As for cyclists ... this is the provision at my local Sainsbury's!

Back in Brockley, I woudn't be surprised if people living close to the store are becoming a little miffed by the constant flow of cars stopping off outside their homes.

Tuesday, 25 March 2008

Within walking distance

Is New Cross the new Camden? The Evening Standard asked the (rather lame) question at the end of last year when New Cross's Amersham Arms was relaunched by the same people as run Camden's The Lock Tavern.

I went there on Saturday night to see whether such claims might have a whiff of truth. The last time I went along it was to see the band Man Like Me literally bring the roof down on the old place as part of a rather shambolic but fun festival.

Anyway, the front bit of the Amersham Arms is now indeed rather like a pub you would find in Camden. Full of quite cool semi-scenesters winding themselves up for the night ahead.

Good place. Works well for a Saturday night. I'll check the back room one day soon, when I see a good gig to go to.

We stayed for a few in the Amersham Arms then moved on to another local pub, the Royal Albert, which has also been on the receiving end of a recent refurb.

It used to be known as the Paradise Bar for those with a longer memory. And the Six String Bar for those with an even longer one.

Now it is a nice place. A little bland but not in a bad way. It had a good range of beers, stayed open until after 12 and it is a 10 minute walk to my home.

The Amersham was more fun and did make me realise how New Cross does maintain a good number of quirky and interesting venues.

There are those that shudder at the memory of the Paradise Bar, while others remember it with fondness for its unusual and experimental nights.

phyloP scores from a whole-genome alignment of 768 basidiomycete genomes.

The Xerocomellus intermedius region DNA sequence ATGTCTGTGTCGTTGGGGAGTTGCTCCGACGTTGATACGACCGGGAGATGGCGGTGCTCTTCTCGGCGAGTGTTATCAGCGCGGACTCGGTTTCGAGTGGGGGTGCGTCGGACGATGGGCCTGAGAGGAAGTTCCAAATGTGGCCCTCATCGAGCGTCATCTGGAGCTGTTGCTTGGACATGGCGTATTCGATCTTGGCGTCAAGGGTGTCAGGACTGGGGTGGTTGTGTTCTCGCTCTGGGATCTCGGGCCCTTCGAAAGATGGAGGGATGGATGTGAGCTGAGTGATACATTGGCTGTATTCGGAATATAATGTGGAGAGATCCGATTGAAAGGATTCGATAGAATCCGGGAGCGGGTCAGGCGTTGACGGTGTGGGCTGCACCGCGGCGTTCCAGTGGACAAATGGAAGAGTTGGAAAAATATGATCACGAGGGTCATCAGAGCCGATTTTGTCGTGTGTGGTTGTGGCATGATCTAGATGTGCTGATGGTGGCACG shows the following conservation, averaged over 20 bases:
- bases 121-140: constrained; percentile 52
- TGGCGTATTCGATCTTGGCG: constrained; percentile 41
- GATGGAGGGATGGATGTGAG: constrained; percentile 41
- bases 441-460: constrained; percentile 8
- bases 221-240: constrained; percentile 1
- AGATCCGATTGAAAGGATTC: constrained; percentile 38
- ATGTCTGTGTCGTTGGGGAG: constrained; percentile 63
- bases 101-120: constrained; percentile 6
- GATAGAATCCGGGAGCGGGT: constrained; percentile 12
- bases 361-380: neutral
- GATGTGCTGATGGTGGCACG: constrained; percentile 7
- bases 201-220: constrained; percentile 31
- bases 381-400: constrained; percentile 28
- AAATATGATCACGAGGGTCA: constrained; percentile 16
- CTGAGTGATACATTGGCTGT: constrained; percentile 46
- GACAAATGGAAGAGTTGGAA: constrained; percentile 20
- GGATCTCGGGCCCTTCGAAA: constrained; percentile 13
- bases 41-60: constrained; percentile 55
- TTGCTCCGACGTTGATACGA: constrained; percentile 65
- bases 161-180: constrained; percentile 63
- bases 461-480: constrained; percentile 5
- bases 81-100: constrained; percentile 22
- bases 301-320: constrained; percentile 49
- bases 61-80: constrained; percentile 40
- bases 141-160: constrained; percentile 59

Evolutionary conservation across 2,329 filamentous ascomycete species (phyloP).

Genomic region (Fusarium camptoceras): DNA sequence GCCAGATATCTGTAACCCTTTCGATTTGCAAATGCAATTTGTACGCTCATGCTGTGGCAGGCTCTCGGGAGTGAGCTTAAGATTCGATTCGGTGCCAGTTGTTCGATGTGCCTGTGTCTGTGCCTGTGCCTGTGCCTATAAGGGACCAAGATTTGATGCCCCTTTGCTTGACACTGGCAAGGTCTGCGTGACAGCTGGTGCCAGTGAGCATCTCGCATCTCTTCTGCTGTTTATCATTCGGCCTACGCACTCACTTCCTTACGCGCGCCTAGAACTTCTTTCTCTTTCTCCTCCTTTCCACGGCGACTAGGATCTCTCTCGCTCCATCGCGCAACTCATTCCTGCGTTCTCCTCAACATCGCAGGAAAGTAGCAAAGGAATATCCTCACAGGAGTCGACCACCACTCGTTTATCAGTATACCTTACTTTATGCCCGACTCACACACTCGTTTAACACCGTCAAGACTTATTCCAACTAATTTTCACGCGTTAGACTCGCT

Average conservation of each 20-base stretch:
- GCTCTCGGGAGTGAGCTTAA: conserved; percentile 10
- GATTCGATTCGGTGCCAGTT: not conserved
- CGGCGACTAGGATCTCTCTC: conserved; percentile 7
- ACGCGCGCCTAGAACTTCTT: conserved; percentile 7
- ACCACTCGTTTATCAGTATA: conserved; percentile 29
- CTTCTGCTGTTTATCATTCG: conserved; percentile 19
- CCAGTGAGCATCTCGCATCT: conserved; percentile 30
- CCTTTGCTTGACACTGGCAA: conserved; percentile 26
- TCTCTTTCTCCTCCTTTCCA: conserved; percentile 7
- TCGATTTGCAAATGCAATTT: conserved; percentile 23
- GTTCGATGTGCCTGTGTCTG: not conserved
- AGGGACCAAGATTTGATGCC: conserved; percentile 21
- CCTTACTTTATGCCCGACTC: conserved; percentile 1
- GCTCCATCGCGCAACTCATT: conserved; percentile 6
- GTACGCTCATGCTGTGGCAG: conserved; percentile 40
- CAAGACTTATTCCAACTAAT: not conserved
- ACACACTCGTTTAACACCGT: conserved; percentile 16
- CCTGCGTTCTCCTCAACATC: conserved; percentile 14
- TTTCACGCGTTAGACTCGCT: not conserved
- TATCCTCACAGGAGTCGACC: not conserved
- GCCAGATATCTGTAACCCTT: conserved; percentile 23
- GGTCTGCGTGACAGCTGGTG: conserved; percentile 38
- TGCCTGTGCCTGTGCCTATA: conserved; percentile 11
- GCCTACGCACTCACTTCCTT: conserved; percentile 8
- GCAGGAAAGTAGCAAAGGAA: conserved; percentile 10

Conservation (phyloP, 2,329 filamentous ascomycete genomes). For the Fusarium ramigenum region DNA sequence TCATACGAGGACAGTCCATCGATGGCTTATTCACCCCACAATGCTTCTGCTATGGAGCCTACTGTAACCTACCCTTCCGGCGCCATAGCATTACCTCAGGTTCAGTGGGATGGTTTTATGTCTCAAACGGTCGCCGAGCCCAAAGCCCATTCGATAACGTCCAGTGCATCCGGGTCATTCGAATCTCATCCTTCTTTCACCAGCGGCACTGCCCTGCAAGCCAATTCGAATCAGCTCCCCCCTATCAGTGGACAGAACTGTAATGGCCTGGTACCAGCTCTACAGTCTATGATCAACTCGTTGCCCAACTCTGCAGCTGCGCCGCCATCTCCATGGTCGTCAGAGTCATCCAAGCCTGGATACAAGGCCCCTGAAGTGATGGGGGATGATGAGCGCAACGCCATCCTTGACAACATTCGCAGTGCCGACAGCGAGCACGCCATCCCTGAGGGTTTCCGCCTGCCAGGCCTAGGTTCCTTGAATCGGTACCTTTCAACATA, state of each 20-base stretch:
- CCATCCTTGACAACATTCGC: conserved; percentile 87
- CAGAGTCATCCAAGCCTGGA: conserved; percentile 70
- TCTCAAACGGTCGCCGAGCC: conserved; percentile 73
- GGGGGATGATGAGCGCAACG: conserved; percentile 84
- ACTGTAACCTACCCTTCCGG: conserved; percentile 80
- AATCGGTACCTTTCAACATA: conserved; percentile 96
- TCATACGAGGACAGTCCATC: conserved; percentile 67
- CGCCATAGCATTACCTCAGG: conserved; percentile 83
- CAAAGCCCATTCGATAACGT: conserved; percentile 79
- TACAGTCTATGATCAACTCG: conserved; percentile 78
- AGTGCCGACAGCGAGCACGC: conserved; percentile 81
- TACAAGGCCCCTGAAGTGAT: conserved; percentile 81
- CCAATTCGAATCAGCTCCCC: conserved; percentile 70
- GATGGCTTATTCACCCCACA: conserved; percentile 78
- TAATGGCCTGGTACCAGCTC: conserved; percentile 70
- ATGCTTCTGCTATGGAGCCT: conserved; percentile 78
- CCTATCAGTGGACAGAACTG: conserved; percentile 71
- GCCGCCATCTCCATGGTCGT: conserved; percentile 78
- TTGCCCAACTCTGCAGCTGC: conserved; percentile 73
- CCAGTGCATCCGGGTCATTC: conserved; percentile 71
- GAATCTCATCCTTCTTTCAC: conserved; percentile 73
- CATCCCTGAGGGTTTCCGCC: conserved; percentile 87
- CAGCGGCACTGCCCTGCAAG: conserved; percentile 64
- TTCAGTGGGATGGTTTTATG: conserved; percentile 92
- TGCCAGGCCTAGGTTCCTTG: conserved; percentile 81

Meanwhile, the Goldsmiths Tavern of old was a fairly crazy place if my addled memory serves me right. (It is the only place where I have seen a man thrown horizontally through a door onto the street, and by a much-pierced barman wearing a suit!)

There's a history to this: a glance at the culture section of the New Cross's Wikipedia entry shows how many alternative scenes have connections to the town, including some of the first house nights, Britpop and new rave. It was also where Vic Reeves first did a show with Bob Mortimer, which almost in itself makes it my spiritual home!

Getting people from outside the area to come for the evening remains a chore but maybe that is part of New Cross's charm. An evening there remains one for either the brave or the local, and that doesn't seem like such a bad thing.

Edited to add:

Coincidentally, fellow (and much more established) blogger Transpontine has written up a similar piece on New Cross on the back of a NME article, "New Cross is Reborn".

Hats off to the chap. And am particularly liking his Walking New Cross series.

Monday, 17 March 2008

I love Brockley

I have a T-shirt that was made for me that reads 'I love Penge', and it is one of the finest articles of clothing I have ever owned.

When wearing it I have been stopped in the street, talked to by random strangers, hugged and photographed.

The truth of the matter, however, is that I have barely stepped foot in Penge. The T-shirt was made for me because I had a plan to take advantage of people's aversion to the name Penge, buy a house there and then lead a campaign to change people's minds about the name. Hence profit.

But if I did ever love a place in London, it would have to be the town where I now live, Brockley.

I'm not so sure that it is really my heart's true desire, but it certainly is getting under my skin.

Some people that do love Brockley are the folk that run the local coffee shop, the Broca. They are organising a I Love Brockley Fun Run on 27 April.

Entry details are here. I'll be running. For Brockley!

Monday, 10 March 2008

Shopping and fetishes

Since I started writing this blog, around two months ago, I have changed my shopping habits. No longer do I rely on the once a fortnight trip to Sainsbury’s, filling the car up with the regular load.

Now I buy what I can, when I can, as long as it is from a shop within walking distance of my home. This is not because I loathe supermarkets, but because I wanted to see what would happen if I made the change. A very mild version of the film
Supersize Me, the story of Morgan Spurlock’s month eating only MacDonalds food.

However, I am in a much better place than Morgan Spurlock because my choice is wider. I live in a large city and am surrounded by lots of shops to choose from.

This blog began because four food shops opened within months of each other, all within walking distance of my home. Given this, I felt it hardly fair that I should get in the car and drive to a hypermarket and spend my money elsewhere.